Thursday, July 26, 2012


High Capacity Magazines

In the modern box magazine, in nearly every semi-automatic pistol, it is spring tension that lifts the row or rows of cartridges (or rounds) up to the bolt for automatic reloading as the action opens, ejects the spent cartridge and cocks the hammer on the out slide (powered by the force of the expanding gas from the powder's explosion or rather very rapid burning). It is the return trip of the slide or bolt which catches a bit of the top round in the stack and rams it into the chamber ready to fire. The return trip is also spring powered. The very first successful semi-auto pistols (the Borchardt C 93, Browning M1900, C-96 Mauser and the P-08 Luger) all used springs to push up the cartridges. Except for the Webley-Fosbery I can't think of a single successful pistol design that doesn't rely on a spring or springs to help feed the rounds. [I'm an idiot--even the Webley Fosbery uses a spring to make it work; it just doesn't have a magaziine because it's an automatic revolver].

Springs are ancient technology. They have limitations. They can't push up, say, a stack of a thousand rounds. You could never load that many because the spring tension necessary to push up that weight would prevent you from pushing down the spring even to get started. 7 to 20 is the general range of rounds in a pistol box magazine; 30 is the reliable top end of rifle magazines. You can go higher than that, but the magazines become ever more unreliable with more rounds to push up, and the length of any longer magazine itself make the pistol and even a rifle unwieldy.

In drum magazines, they solve the spring problem by opening up the drum, putting the rounds in as a cluster, then closing it up and winding up the spring like a clock to push the rounds towards the loading port at the top. We've seen these round drums in the Thompson, Suomi and PPsh 41. I've not heard of any inherent unreliability in the drums, but pushing the weight of up to 100 rounds taxes the mechanical stability of any spring powered feed. I'm declaring that they tend to jam too often (as if I had ever fired one). I will note that Americans went to WWII with the Thompson only using thin stick magazines and not drums. Was that a matter of reliability? The Russians do not use round drum magazines in any of their modern weapons.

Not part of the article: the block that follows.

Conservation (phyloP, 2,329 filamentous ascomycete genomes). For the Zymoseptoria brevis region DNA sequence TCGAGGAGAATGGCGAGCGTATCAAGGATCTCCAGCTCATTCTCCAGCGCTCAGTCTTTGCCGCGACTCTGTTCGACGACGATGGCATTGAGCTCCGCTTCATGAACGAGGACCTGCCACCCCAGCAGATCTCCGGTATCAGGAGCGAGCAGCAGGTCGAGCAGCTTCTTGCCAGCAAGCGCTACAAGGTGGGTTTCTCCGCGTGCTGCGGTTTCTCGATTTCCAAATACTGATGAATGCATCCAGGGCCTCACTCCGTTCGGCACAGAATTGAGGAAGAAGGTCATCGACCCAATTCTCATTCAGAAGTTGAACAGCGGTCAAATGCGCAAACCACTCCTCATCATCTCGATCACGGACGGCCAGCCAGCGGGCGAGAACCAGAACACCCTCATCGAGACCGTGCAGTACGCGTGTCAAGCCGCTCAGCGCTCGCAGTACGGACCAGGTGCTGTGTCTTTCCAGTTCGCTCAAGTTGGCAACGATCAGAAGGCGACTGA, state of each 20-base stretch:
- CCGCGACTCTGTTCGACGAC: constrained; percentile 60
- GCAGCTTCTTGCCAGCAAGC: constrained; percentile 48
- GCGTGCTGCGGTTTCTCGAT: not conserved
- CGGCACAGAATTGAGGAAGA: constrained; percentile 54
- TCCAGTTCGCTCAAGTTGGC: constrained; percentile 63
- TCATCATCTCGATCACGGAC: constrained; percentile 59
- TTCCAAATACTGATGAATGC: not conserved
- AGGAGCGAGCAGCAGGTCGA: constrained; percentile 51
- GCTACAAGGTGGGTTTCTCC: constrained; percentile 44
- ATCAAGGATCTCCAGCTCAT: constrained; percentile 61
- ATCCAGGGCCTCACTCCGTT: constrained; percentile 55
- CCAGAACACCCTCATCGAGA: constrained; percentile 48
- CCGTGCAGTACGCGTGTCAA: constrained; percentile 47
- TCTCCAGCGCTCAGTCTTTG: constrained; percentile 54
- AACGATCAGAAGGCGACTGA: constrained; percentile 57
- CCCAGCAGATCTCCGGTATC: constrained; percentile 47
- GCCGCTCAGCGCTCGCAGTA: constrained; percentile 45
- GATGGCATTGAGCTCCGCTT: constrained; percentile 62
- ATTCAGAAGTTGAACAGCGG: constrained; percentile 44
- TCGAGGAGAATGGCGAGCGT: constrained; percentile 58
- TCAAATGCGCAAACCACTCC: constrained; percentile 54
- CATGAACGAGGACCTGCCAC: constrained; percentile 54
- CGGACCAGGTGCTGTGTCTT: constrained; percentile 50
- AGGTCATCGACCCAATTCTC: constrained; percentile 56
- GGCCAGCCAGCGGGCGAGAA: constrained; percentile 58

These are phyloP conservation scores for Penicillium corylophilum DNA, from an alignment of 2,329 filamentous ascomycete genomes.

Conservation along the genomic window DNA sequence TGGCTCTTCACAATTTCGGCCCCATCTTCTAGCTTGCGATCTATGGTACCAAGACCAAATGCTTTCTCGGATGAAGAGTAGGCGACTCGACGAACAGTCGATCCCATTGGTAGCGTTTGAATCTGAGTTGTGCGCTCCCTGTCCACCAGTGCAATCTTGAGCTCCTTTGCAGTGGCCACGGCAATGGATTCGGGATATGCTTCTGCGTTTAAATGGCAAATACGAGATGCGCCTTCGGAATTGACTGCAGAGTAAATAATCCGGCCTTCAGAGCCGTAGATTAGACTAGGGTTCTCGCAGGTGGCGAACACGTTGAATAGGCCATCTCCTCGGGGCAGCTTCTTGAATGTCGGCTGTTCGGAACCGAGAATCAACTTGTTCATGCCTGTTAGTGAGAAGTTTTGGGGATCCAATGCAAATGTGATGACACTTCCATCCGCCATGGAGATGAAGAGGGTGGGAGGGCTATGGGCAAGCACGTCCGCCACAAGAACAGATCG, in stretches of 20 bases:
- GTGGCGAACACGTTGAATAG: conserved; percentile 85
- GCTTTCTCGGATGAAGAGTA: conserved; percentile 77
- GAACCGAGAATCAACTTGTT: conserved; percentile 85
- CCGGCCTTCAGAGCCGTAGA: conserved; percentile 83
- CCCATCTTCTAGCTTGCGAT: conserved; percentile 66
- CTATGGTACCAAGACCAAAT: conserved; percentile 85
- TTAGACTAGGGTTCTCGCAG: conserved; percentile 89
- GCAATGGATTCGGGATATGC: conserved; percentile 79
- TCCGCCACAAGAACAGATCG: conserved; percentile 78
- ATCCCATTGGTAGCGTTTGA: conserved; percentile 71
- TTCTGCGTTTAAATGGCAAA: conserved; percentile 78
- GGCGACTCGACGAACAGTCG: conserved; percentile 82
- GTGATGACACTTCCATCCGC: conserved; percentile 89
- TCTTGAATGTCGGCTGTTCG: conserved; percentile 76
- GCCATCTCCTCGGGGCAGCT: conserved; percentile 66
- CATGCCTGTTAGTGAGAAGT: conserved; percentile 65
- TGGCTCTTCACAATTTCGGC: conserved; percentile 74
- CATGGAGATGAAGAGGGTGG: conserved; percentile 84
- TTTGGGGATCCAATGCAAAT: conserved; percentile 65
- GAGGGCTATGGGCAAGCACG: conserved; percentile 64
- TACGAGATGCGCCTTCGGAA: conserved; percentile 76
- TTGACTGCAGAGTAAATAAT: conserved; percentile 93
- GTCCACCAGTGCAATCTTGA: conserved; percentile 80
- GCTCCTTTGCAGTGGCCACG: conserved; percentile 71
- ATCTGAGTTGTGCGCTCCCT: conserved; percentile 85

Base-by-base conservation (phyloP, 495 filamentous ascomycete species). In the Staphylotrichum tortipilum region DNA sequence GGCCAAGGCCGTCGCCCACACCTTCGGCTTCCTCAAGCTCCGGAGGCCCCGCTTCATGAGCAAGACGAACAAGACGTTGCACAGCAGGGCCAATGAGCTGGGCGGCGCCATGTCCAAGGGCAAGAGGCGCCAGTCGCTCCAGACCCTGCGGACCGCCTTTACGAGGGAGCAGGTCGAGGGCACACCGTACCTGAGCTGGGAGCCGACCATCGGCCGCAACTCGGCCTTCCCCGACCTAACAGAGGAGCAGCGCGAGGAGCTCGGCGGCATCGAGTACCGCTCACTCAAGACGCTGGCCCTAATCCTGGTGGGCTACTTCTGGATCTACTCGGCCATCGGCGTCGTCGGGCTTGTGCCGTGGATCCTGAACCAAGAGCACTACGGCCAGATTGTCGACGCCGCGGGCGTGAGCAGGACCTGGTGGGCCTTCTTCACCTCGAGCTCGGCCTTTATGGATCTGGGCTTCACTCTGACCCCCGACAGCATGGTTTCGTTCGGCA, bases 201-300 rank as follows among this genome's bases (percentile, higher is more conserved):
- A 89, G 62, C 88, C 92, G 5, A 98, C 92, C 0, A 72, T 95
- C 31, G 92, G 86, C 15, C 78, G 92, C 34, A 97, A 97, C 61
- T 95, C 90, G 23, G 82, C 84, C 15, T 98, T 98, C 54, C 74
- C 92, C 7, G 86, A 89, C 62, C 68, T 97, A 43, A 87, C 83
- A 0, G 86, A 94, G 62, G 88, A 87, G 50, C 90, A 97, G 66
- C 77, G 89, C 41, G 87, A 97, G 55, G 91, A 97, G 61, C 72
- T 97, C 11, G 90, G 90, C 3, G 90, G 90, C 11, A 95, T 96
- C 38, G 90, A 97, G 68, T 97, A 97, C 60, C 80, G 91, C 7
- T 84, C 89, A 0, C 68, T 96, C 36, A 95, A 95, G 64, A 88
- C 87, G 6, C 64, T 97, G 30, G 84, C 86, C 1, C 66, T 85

There's no real need for a drum magazine that holds 50 to 100 rounds when you can carry four 30 round, very reliable box magazines and reload in a matter of seconds (like 3 to 5 seconds). Still it's fun sometimes to just keep firing and firing. There is a modern 100 round drum magazine for our  M-4 carbine and other rifles, called the Beta C-Mag, which is really two 50 round drums with a common feed port. Even when the 100 round is reduced to twin 50 round drums, it's still not popular with our soldiers who have apparently declared it unreliable.

Here's a video of how fast an assault rifle can be re-loaded. These appear to be different sized magazines. I don't think it would be any slower for all 30s. So baning anything that holds more than 10 rounds (something the 10 year assault rifle/ high capacity magazine legislation did not do), would conceivably cause a mass murderer to have to reload more often, but would it realistically cause a time when he could be rushed and overpowered? I couldn't reach the guy in the film clip. Jet Li couldn't either.

There's also the suicide magazine change out. And, last but not least, my favorite scene from Heat.
They keep up a pretty steady stream of fire using 30 round magazines (I know it's just a movie).

So, is there a solution to mass murders in legislating a ban of high capacity magazines (which would no doubt be ignored by someone depraved and lawless enough to want to kill dozens of people)?


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